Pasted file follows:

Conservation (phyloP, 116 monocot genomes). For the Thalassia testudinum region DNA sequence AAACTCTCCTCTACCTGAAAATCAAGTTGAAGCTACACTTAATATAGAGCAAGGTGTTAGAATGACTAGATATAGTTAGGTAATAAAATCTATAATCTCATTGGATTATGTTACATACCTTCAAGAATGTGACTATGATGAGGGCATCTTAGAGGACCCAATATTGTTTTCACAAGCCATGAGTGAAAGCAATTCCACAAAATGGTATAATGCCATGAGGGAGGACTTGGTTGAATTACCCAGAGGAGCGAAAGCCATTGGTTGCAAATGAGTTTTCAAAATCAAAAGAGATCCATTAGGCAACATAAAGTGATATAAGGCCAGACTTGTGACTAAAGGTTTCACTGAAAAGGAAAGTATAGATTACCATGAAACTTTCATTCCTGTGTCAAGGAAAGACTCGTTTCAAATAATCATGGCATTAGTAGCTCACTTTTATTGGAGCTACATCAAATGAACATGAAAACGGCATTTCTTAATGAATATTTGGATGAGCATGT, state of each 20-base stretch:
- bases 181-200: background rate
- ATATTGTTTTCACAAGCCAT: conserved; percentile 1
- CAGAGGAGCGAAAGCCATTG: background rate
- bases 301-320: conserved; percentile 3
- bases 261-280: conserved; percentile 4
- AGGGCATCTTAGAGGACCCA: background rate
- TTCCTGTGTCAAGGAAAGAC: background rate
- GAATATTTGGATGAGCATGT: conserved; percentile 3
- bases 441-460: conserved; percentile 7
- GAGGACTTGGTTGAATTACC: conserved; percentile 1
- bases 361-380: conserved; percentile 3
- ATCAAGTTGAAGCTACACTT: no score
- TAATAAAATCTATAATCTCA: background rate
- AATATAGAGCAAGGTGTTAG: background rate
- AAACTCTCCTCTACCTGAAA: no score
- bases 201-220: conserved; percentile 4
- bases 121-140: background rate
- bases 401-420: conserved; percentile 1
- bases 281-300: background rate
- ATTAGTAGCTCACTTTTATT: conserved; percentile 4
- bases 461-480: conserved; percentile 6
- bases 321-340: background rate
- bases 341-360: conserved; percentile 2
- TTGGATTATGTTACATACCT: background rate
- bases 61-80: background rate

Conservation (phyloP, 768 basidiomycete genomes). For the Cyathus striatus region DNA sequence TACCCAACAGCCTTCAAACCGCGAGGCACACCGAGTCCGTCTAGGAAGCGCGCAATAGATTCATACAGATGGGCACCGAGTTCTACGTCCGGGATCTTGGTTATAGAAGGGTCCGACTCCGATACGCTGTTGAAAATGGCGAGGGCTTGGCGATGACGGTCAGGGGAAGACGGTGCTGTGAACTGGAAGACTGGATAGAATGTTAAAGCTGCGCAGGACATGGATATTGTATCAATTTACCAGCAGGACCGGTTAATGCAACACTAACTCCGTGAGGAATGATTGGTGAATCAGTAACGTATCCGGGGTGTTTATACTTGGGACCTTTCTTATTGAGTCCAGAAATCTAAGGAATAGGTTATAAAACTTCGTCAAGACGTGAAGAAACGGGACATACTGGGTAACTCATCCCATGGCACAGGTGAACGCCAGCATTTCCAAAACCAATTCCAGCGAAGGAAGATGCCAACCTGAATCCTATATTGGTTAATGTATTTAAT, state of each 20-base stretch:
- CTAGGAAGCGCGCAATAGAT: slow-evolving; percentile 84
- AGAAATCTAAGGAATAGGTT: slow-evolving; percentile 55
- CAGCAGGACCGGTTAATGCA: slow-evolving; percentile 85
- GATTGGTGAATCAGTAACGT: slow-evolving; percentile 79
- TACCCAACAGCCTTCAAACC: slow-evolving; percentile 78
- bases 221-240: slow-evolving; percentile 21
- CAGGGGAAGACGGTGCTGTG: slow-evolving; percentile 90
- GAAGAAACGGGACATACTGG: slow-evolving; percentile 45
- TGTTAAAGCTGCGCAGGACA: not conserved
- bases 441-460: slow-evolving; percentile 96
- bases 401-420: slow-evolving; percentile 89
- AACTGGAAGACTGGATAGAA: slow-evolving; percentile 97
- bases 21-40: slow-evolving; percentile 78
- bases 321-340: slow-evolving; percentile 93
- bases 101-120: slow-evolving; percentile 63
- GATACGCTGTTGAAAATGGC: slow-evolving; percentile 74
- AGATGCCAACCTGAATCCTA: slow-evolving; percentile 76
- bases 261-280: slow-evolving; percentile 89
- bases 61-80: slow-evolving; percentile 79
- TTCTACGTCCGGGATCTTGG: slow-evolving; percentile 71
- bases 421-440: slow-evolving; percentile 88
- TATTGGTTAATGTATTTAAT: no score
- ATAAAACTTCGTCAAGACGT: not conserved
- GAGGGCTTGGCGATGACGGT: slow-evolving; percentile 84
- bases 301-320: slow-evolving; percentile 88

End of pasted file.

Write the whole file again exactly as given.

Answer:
Conservation (phyloP, 116 monocot genomes). For the Thalassia testudinum region DNA sequence AAACTCTCCTCTACCTGAAAATCAAGTTGAAGCTACACTTAATATAGAGCAAGGTGTTAGAATGACTAGATATAGTTAGGTAATAAAATCTATAATCTCATTGGATTATGTTACATACCTTCAAGAATGTGACTATGATGAGGGCATCTTAGAGGACCCAATATTGTTTTCACAAGCCATGAGTGAAAGCAATTCCACAAAATGGTATAATGCCATGAGGGAGGACTTGGTTGAATTACCCAGAGGAGCGAAAGCCATTGGTTGCAAATGAGTTTTCAAAATCAAAAGAGATCCATTAGGCAACATAAAGTGATATAAGGCCAGACTTGTGACTAAAGGTTTCACTGAAAAGGAAAGTATAGATTACCATGAAACTTTCATTCCTGTGTCAAGGAAAGACTCGTTTCAAATAATCATGGCATTAGTAGCTCACTTTTATTGGAGCTACATCAAATGAACATGAAAACGGCATTTCTTAATGAATATTTGGATGAGCATGT, state of each 20-base stretch:
- bases 181-200: background rate
- ATATTGTTTTCACAAGCCAT: conserved; percentile 1
- CAGAGGAGCGAAAGCCATTG: background rate
- bases 301-320: conserved; percentile 3
- bases 261-280: conserved; percentile 4
- AGGGCATCTTAGAGGACCCA: background rate
- TTCCTGTGTCAAGGAAAGAC: background rate
- GAATATTTGGATGAGCATGT: conserved; percentile 3
- bases 441-460: conserved; percentile 7
- GAGGACTTGGTTGAATTACC: conserved; percentile 1
- bases 361-380: conserved; percentile 3
- ATCAAGTTGAAGCTACACTT: no score
- TAATAAAATCTATAATCTCA: background rate
- AATATAGAGCAAGGTGTTAG: background rate
- AAACTCTCCTCTACCTGAAA: no score
- bases 201-220: conserved; percentile 4
- bases 121-140: background rate
- bases 401-420: conserved; percentile 1
- bases 281-300: background rate
- ATTAGTAGCTCACTTTTATT: conserved; percentile 4
- bases 461-480: conserved; percentile 6
- bases 321-340: background rate
- bases 341-360: conserved; percentile 2
- TTGGATTATGTTACATACCT: background rate
- bases 61-80: background rate

Conservation (phyloP, 768 basidiomycete genomes). For the Cyathus striatus region DNA sequence TACCCAACAGCCTTCAAACCGCGAGGCACACCGAGTCCGTCTAGGAAGCGCGCAATAGATTCATACAGATGGGCACCGAGTTCTACGTCCGGGATCTTGGTTATAGAAGGGTCCGACTCCGATACGCTGTTGAAAATGGCGAGGGCTTGGCGATGACGGTCAGGGGAAGACGGTGCTGTGAACTGGAAGACTGGATAGAATGTTAAAGCTGCGCAGGACATGGATATTGTATCAATTTACCAGCAGGACCGGTTAATGCAACACTAACTCCGTGAGGAATGATTGGTGAATCAGTAACGTATCCGGGGTGTTTATACTTGGGACCTTTCTTATTGAGTCCAGAAATCTAAGGAATAGGTTATAAAACTTCGTCAAGACGTGAAGAAACGGGACATACTGGGTAACTCATCCCATGGCACAGGTGAACGCCAGCATTTCCAAAACCAATTCCAGCGAAGGAAGATGCCAACCTGAATCCTATATTGGTTAATGTATTTAAT, state of each 20-base stretch:
- CTAGGAAGCGCGCAATAGAT: slow-evolving; percentile 84
- AGAAATCTAAGGAATAGGTT: slow-evolving; percentile 55
- CAGCAGGACCGGTTAATGCA: slow-evolving; percentile 85
- GATTGGTGAATCAGTAACGT: slow-evolving; percentile 79
- TACCCAACAGCCTTCAAACC: slow-evolving; percentile 78
- bases 221-240: slow-evolving; percentile 21
- CAGGGGAAGACGGTGCTGTG: slow-evolving; percentile 90
- GAAGAAACGGGACATACTGG: slow-evolving; percentile 45
- TGTTAAAGCTGCGCAGGACA: not conserved
- bases 441-460: slow-evolving; percentile 96
- bases 401-420: slow-evolving; percentile 89
- AACTGGAAGACTGGATAGAA: slow-evolving; percentile 97
- bases 21-40: slow-evolving; percentile 78
- bases 321-340: slow-evolving; percentile 93
- bases 101-120: slow-evolving; percentile 63
- GATACGCTGTTGAAAATGGC: slow-evolving; percentile 74
- AGATGCCAACCTGAATCCTA: slow-evolving; percentile 76
- bases 261-280: slow-evolving; percentile 89
- bases 61-80: slow-evolving; percentile 79
- TTCTACGTCCGGGATCTTGG: slow-evolving; percentile 71
- bases 421-440: slow-evolving; percentile 88
- TATTGGTTAATGTATTTAAT: no score
- ATAAAACTTCGTCAAGACGT: not conserved
- GAGGGCTTGGCGATGACGGT: slow-evolving; percentile 84
- bases 301-320: slow-evolving; percentile 88